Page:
Walt Disney’s Donald Duck Adventures: Sheriff of Bullet Valley (Gladstone Comic Album #5)

By Carl Barks (Gladstone)
ISBN: 978-0-944599-04-4

From the 1940’s until the mid-1960s Carl Barks worked in productive seclusion, writing and drawing a brilliantly timeless treasure trove of comedic adventure yarns for kids, building a splendidly accessible Duck Universe filled with memorable – and highly bankable – stars such as Uncle Scrooge McDuck, Gladstone Gander, the Beagle Boys, Gyro Gearloose and Magica De Spell to augment the stable of cartoon properties from the Disney Studio. His most exciting works inevitably involved the rowdy, know-it-all nephews of Donald Duck: Huey, Dewey and Louie.

Although catalysts of comedic chaos in other situations when the mallard miser was around, the devilishly downy ducklings’ usual assigned roles were as smartly sensible, precocious and a just a little bit snotty kid-counterfoils to their “unca”, whose irascible nature caused him to act like an overgrown brat most of the time.

Nevertheless, all too often the kids reverted to type and fell prey to a perpetual temptation to raise a ruckus…

Gladstone Publishing began re-releasing Barks material and a selection of other Disney comics strips in the late 1980s and this – still readily available – paperback album is another of the very best.

Whilst producing all that landmark comics material Barks was just a working guy, drawing unforgettable covers, illustrating other people’s scripts when necessary and infallibly contributing perfectly formed tales to the burgeoning canon of Donald Duck and other Big Screen characters. Barks’ output was incredible both in terms of quantity and especially in its unfailingly high quality.

Printed in the large European oversized format (278 x 223mm), this terrific tome reprints the lead tale from Dell Four Color Comics Series II #199 (October 1948) and draws much of its unflagging energy and trenchant whimsy from Barks’ own love of cowboy fiction – albeit seductively tempered with his self-deprecatory sense of absurdist humour. For example, a wanted poster on the jailhouse wall portrays the artist himself and offers the princely sum of $1000 and 50¢ for his inevitable capture…

Titular lead Donald Duck is also an expert on the Wild West – after all, he’s seen all the movies – so when he and the boys drive through scenic Bullet Valley, a wanted poster catches his eye and his imagination.

Soon he’s signed up and sworn in as a doughty deputy, determined to catch the rustlers who have been plaguing the locals. Unfortunately for him, the good old days never really existed and today’s bandits use radios, trucks and tommy-guns to achieve their nefarious ends. Can Donald’s impetuous boldness and the nephews’ collective brains and Junior Woodchuck training defeat the ruthless high-tech raiders?

Of course they can…

Also included here is a delightful comedy of farmyard errors from Daisy Duck’s Diary (Dell Four Color Comics Series II, #1150 December 1960), pitting the well-meaning old fussbudget against luck-drenched Gladstone Gander and consequently suffering from ‘Too Much Help’.

Donald and the nephews then return, finding themselves at odds with the self-same fowl of fabulous good-fortune in an untitled yarn from Walt Disney Comics & Stories #212 (May 1958), wherein our hard-luck hero and Gladstone race around the world in rocket-ships, cheerfully provided courtesy of that feathered modern Edison Gyro Gearloose. The diminutive ducky lads can only watch in nervous anticipation of inescapable disaster catching up to the feuding “adults”…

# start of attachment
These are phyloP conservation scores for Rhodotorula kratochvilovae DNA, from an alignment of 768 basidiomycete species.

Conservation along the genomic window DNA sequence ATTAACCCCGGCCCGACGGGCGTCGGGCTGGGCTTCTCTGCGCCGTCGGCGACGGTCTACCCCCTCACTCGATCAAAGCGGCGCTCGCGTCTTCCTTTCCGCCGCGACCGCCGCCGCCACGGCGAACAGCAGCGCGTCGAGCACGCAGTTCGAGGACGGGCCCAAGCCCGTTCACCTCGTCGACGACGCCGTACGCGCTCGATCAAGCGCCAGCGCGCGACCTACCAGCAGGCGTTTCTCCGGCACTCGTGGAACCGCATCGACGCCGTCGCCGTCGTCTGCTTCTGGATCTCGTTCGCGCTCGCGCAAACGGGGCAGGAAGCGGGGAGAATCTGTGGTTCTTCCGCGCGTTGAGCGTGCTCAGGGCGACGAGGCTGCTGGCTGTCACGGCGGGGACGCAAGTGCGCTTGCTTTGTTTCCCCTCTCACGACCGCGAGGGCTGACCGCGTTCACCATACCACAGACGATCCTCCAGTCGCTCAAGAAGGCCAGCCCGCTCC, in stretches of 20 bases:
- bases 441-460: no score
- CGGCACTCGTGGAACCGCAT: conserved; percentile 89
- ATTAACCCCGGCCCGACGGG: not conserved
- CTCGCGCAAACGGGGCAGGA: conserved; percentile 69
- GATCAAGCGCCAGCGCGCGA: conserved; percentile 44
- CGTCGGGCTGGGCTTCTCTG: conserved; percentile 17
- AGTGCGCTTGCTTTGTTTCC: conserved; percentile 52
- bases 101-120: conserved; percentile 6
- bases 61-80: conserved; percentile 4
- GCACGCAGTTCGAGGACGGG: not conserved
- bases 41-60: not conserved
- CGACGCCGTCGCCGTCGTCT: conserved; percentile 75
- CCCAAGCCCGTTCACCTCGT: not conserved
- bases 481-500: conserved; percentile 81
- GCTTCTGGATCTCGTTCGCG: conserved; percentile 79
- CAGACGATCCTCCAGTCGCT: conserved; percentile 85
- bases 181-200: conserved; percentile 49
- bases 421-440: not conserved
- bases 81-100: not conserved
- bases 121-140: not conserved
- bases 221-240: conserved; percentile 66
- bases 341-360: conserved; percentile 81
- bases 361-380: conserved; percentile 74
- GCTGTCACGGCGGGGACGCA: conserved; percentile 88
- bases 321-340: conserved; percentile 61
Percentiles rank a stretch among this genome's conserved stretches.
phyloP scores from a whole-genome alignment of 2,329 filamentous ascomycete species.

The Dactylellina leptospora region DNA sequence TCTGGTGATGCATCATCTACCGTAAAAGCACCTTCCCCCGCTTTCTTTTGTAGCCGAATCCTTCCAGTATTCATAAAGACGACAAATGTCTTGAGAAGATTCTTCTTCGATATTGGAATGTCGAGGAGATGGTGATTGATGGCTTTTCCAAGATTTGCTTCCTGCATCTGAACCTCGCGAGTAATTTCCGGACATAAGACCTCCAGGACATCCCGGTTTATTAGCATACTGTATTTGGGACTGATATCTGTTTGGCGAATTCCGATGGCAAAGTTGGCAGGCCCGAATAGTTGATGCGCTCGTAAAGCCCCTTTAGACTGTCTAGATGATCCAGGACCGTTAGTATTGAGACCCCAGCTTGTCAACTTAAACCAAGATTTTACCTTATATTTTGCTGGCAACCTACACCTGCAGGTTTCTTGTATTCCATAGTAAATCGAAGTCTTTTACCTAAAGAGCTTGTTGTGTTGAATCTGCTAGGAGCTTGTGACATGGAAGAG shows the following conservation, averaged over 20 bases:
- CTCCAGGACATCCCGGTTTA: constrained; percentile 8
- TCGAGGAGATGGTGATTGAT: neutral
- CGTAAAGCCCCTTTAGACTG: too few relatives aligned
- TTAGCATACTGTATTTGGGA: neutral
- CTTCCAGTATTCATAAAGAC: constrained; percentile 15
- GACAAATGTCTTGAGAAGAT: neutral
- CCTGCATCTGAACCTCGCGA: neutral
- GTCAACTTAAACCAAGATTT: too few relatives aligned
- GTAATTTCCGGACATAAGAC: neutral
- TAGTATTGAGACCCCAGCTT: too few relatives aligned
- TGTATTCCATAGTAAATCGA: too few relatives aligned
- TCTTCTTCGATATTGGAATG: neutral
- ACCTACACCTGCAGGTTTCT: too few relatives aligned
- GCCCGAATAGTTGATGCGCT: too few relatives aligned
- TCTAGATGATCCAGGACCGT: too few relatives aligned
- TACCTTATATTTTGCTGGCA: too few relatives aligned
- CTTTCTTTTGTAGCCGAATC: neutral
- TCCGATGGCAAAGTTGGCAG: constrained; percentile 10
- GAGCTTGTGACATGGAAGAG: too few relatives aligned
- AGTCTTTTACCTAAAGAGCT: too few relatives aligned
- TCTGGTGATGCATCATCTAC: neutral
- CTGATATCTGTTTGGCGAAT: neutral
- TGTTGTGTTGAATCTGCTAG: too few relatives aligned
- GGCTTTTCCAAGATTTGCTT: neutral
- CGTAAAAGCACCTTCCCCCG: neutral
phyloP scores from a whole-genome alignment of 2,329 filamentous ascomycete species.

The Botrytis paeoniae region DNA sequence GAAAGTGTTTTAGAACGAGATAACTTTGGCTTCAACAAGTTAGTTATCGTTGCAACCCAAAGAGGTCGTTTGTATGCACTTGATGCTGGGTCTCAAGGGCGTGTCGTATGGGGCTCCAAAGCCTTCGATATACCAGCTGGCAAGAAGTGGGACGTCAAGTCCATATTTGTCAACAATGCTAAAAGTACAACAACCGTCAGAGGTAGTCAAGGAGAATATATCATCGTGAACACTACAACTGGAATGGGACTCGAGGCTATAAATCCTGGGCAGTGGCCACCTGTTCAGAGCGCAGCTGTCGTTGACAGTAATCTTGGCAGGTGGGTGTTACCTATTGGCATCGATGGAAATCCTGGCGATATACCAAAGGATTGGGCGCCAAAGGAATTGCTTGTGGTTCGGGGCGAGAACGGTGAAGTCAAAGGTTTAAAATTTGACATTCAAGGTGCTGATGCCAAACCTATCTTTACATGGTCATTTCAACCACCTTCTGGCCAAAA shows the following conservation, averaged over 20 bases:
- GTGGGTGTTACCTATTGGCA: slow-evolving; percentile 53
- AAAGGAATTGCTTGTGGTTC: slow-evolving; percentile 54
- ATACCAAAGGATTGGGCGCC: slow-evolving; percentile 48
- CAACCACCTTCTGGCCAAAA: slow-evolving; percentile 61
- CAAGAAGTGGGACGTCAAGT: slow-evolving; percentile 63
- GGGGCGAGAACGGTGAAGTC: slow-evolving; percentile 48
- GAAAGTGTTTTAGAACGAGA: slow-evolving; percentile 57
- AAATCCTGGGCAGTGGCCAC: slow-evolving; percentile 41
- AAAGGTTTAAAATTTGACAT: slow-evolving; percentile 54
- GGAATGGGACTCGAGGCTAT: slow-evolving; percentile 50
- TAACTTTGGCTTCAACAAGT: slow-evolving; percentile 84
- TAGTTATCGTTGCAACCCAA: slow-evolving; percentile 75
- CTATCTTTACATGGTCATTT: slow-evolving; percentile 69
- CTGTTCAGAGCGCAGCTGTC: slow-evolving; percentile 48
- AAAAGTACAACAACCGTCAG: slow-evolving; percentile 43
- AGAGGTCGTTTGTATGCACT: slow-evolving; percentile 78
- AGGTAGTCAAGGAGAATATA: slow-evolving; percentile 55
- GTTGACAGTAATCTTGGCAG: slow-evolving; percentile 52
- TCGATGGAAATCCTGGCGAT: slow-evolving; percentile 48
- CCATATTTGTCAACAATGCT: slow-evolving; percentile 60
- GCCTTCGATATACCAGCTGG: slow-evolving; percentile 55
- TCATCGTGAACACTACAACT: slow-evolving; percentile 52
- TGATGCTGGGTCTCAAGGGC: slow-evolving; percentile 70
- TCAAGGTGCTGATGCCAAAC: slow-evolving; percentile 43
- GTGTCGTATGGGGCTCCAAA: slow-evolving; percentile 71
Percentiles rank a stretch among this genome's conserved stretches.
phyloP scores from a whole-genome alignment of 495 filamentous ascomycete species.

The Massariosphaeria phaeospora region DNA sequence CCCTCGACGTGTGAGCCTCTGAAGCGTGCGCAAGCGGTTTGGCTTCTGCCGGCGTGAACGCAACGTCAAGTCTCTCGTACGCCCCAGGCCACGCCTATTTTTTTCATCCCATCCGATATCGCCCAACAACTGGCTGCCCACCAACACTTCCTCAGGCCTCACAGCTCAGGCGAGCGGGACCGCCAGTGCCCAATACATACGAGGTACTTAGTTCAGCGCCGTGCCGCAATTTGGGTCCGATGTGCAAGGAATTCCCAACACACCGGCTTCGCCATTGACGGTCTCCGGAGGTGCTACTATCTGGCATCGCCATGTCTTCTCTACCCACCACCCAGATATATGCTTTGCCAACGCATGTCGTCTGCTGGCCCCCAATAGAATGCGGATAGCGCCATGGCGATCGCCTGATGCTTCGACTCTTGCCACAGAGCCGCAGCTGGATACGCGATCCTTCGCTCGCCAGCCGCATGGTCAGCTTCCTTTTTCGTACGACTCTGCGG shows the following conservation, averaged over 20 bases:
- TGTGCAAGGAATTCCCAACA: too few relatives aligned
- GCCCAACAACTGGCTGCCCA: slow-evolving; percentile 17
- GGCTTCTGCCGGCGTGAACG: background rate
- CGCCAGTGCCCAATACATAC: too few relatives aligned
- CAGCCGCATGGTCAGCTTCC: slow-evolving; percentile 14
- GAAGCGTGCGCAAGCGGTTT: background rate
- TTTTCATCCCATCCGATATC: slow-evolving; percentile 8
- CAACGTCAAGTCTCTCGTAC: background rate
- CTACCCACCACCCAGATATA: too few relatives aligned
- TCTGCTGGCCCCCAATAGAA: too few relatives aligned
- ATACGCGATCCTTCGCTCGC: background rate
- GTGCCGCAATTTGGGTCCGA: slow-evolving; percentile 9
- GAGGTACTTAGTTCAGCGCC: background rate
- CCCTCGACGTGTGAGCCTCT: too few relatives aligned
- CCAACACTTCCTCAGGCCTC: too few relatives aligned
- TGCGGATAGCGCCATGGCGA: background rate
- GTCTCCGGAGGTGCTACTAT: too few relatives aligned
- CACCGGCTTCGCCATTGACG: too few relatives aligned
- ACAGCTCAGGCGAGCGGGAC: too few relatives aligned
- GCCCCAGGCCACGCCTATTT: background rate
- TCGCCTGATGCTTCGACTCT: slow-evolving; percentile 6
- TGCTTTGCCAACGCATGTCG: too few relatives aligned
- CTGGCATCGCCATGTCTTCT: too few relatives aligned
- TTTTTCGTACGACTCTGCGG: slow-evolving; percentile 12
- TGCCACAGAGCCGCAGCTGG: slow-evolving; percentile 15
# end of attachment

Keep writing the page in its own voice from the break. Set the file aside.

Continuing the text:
Even if you can’t find this specific volume (and trust me, you’ll be glad if you do) Barks’ work is now readily accessible through a number of publications and outlets and every one of his works is well worth reading. No matter what your age or temperament, if you’ve never experienced his captivating magic, you can discover “the Hans Christian Andersen of Comics” simply by applying yourself and your credit cards to any search engine.

Always remember, a fan’s got to do what a fan’s got to do…
© 1988, 1960, 1958, 1948 The Walt Disney Company. All rights reserved.

3 Replies to “Walt Disney’s Donald Duck Adventures: Sheriff of Bullet Valley (Gladstone Comic Album #5)”

  1. Win, you said this about the Mickey Mouse “Lair of Wolf Barker” album:

    “This huge untapped well of work is only available in tiny snippets like these old Gladstone albums, but hopefully […] some bright spark will realise the potential of the artistic treasures they’ve been sitting on and we’ll soon seen a Gottfredson Mickey Mouse Epic Collection even if only as digital editions.”

    But—but it’s been coming out for years, and I’m pleased to report I’m the editor…

    We’re thrilled to be putting out Gottfredson’s entire Mickey adventure-story run—daily strips 1930-1955, Sunday strips 1932-1938—and to my own near-disbelief, we’re almost through.

  2. Hi David,

    I’m delighted to be corrected, and can’t believe that I’ve managed to miss them all these years. I’ll start acquiring copies ASAP!

    In advance of that though, congratulations, thank you and Well Done, That Man. Material like this needs to be preserved forever.


  3. Thanks so much!

    Just to make sure you’re aware, both Fantagraphics and IDW are putting out lots of this stuff now—Fantagraphics has Carl Barks and Don Rosa Scrooge anthologies too, and IDW has various trade paperbacks and “Timeless Tales” hardbacks, which are collections of the domestic USA Disney monthly comics (recently compiled, but collecting international stories dating from the 1950s to the present).

    My team and I (including Jonathan Gray, Thad Komorowski, Joe Torcivia, Maura McManus, and Gary Leach) are working with both publishers frequently—and on the translations too, so please give us a look!

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